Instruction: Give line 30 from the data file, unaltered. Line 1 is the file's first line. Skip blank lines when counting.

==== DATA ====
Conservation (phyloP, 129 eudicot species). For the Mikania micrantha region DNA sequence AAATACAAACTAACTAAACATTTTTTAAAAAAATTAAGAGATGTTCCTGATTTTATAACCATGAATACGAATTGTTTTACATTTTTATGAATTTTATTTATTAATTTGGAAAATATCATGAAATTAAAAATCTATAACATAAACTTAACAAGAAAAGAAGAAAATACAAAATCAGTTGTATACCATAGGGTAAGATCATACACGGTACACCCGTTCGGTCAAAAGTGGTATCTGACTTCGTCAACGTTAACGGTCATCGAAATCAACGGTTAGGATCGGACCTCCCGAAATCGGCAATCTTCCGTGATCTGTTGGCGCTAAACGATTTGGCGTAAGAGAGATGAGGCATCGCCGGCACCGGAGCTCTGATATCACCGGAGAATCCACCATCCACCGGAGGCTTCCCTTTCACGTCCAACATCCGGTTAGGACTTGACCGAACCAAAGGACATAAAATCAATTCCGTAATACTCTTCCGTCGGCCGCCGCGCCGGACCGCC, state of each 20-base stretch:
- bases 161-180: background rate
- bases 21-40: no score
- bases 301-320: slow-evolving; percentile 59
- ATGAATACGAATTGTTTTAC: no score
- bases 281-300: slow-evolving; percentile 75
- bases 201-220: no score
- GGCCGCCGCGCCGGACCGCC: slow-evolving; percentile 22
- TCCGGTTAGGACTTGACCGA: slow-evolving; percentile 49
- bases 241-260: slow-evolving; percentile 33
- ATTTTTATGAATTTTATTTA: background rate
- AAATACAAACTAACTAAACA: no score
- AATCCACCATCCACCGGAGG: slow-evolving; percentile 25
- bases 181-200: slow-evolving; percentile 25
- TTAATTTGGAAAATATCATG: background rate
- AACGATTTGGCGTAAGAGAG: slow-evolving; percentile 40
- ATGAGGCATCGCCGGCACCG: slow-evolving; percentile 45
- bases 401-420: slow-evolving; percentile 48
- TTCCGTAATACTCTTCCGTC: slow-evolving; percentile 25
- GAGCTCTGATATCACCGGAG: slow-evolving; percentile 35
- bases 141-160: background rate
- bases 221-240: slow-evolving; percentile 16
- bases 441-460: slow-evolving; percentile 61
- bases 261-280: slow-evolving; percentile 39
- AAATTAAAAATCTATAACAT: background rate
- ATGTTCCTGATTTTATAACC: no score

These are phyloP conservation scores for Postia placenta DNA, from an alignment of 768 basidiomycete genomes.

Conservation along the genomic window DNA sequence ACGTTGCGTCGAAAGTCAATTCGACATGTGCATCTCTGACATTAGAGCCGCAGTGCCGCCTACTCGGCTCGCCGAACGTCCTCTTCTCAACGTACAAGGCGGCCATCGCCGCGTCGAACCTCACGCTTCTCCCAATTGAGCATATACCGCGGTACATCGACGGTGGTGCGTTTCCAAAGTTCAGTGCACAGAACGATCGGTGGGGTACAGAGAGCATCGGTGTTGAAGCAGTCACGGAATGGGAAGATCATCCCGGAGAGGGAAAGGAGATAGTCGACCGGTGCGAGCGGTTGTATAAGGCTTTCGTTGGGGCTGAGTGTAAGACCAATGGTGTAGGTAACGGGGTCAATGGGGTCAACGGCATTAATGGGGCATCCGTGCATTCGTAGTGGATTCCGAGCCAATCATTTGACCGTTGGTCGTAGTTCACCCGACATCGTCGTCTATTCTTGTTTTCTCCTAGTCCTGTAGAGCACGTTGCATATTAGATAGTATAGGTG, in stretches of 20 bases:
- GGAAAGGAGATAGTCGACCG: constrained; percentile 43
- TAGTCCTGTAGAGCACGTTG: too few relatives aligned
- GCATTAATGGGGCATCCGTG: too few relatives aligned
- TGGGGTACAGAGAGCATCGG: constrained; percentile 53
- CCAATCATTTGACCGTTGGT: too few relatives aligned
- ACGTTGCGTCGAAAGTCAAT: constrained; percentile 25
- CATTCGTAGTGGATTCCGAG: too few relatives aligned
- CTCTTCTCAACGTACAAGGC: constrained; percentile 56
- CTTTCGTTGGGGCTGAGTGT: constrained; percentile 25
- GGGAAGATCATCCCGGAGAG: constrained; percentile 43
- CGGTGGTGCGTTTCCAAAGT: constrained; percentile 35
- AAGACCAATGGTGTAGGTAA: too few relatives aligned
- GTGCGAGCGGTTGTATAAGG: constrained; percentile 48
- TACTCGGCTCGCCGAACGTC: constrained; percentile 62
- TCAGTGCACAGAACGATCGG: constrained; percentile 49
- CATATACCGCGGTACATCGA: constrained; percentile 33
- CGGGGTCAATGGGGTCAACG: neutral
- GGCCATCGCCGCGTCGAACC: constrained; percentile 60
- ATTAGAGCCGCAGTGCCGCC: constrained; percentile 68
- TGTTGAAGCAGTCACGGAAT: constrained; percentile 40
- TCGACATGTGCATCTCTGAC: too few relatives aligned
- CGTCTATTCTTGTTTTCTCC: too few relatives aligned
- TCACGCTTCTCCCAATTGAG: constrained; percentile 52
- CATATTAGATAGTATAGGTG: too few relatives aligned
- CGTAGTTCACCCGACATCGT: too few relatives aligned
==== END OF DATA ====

- TAGTCCTGTAGAGCACGTTG: too few relatives aligned